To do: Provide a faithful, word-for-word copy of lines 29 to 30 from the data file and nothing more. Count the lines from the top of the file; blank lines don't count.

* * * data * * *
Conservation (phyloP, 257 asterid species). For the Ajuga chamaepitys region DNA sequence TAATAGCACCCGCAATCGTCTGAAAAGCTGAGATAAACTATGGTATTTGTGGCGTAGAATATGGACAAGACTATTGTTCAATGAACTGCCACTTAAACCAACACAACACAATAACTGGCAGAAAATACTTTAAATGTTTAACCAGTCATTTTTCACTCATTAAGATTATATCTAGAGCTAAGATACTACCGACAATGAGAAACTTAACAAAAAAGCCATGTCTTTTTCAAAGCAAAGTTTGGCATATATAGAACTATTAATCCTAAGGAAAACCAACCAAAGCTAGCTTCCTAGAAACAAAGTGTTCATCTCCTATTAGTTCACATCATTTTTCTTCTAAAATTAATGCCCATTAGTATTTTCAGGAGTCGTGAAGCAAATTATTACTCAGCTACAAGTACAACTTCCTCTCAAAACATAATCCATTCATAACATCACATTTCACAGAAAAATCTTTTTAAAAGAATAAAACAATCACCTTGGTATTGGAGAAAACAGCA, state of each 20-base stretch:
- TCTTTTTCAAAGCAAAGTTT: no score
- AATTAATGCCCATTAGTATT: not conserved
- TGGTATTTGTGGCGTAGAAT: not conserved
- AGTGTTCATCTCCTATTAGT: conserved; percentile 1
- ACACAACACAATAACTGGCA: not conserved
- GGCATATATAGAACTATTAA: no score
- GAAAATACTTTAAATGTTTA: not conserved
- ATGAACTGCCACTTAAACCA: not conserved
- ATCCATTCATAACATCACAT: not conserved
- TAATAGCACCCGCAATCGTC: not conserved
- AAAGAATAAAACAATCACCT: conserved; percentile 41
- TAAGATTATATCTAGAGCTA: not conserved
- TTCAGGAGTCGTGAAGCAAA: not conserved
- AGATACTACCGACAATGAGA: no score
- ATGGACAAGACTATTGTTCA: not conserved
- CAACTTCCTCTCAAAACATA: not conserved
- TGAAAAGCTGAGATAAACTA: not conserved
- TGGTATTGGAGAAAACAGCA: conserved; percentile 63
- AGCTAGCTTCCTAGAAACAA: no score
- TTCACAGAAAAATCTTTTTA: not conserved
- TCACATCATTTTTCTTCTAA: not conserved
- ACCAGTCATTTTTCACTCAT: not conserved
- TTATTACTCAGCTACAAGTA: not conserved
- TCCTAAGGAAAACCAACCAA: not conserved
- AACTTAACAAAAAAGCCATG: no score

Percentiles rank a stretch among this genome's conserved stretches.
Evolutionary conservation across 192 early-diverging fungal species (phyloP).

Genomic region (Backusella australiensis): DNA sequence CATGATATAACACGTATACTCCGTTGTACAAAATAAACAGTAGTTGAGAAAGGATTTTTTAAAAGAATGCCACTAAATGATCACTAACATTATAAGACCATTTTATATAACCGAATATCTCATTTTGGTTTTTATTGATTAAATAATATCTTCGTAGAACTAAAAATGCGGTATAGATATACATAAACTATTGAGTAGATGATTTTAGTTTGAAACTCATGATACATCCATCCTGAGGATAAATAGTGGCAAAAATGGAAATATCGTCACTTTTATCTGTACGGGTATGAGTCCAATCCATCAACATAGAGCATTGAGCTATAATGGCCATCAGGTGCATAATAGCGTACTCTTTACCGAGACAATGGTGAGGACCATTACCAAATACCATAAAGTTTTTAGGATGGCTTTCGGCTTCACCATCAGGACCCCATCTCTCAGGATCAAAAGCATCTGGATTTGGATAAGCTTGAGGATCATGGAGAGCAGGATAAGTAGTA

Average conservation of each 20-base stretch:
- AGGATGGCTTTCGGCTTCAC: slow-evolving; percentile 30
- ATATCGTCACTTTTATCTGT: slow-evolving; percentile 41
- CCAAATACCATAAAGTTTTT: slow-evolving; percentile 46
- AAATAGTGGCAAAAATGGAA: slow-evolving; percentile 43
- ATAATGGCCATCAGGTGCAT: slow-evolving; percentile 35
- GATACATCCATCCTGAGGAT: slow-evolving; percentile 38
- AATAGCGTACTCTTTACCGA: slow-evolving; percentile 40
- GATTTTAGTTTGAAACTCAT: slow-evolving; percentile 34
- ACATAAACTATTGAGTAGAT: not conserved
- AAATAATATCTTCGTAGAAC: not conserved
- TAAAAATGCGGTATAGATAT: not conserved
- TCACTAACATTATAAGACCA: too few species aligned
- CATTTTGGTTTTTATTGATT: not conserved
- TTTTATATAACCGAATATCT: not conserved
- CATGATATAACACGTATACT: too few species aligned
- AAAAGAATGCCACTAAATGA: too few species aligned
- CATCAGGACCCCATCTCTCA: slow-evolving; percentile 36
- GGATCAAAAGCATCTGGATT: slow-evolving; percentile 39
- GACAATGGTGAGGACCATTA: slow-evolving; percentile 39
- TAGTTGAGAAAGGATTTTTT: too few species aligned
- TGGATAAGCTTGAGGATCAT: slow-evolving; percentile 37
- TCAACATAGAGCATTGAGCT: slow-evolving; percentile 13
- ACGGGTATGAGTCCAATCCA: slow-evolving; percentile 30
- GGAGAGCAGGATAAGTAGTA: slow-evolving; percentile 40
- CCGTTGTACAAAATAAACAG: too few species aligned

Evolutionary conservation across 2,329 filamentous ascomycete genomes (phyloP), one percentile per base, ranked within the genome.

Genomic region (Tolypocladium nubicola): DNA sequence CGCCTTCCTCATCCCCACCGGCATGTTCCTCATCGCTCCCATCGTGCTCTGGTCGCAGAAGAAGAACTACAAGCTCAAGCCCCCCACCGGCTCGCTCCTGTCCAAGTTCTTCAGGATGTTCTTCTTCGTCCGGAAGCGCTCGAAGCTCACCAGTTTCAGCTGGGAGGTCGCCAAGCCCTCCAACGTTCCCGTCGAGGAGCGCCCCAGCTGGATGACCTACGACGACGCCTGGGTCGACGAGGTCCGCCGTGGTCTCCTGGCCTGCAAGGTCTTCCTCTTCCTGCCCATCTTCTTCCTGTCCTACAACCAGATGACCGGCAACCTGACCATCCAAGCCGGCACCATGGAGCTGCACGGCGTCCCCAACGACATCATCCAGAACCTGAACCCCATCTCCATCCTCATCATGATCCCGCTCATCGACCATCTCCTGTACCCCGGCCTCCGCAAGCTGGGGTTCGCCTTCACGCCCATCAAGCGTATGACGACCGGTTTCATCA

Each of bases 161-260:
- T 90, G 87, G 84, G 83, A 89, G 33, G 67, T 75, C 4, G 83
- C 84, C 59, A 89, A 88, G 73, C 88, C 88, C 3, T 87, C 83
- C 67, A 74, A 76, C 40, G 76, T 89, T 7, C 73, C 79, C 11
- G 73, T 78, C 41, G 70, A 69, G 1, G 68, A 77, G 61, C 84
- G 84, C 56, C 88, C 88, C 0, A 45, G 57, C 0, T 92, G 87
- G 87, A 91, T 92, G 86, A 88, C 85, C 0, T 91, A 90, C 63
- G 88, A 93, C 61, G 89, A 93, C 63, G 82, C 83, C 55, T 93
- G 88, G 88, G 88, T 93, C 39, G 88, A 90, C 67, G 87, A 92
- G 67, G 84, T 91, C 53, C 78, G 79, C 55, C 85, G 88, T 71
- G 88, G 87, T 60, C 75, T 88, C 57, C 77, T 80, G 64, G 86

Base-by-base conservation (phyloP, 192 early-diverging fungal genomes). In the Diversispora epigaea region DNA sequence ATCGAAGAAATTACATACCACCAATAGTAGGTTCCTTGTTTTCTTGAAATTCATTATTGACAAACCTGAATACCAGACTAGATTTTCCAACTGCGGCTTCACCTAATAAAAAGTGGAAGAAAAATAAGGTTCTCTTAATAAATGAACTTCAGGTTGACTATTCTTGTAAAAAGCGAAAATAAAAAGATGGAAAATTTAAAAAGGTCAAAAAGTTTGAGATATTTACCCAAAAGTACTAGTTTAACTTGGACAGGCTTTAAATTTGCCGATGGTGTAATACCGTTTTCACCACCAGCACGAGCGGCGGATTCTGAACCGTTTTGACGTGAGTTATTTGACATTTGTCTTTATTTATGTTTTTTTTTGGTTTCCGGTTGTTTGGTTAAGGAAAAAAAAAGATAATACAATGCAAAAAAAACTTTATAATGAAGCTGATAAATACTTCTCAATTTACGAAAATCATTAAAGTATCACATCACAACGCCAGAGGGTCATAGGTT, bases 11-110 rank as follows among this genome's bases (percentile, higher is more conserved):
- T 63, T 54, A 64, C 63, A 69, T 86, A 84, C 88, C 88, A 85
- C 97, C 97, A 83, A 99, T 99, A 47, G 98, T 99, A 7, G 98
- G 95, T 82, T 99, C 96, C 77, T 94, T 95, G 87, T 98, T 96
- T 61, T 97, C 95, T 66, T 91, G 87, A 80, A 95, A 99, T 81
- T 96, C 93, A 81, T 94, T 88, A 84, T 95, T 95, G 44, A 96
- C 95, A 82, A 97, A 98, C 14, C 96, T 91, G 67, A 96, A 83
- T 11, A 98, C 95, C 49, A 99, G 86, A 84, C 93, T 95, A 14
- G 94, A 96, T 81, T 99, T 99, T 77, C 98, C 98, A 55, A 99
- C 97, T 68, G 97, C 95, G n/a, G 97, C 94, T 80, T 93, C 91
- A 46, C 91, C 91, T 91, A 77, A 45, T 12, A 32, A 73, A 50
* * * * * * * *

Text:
Genomic region (Backusella australiensis): DNA sequence CATGATATAACACGTATACTCCGTTGTACAAAATAAACAGTAGTTGAGAAAGGATTTTTTAAAAGAATGCCACTAAATGATCACTAACATTATAAGACCATTTTATATAACCGAATATCTCATTTTGGTTTTTATTGATTAAATAATATCTTCGTAGAACTAAAAATGCGGTATAGATATACATAAACTATTGAGTAGATGATTTTAGTTTGAAACTCATGATACATCCATCCTGAGGATAAATAGTGGCAAAAATGGAAATATCGTCACTTTTATCTGTACGGGTATGAGTCCAATCCATCAACATAGAGCATTGAGCTATAATGGCCATCAGGTGCATAATAGCGTACTCTTTACCGAGACAATGGTGAGGACCATTACCAAATACCATAAAGTTTTTAGGATGGCTTTCGGCTTCACCATCAGGACCCCATCTCTCAGGATCAAAAGCATCTGGATTTGGATAAGCTTGAGGATCATGGAGAGCAGGATAAGTAGTA

Average conservation of each 20-base stretch: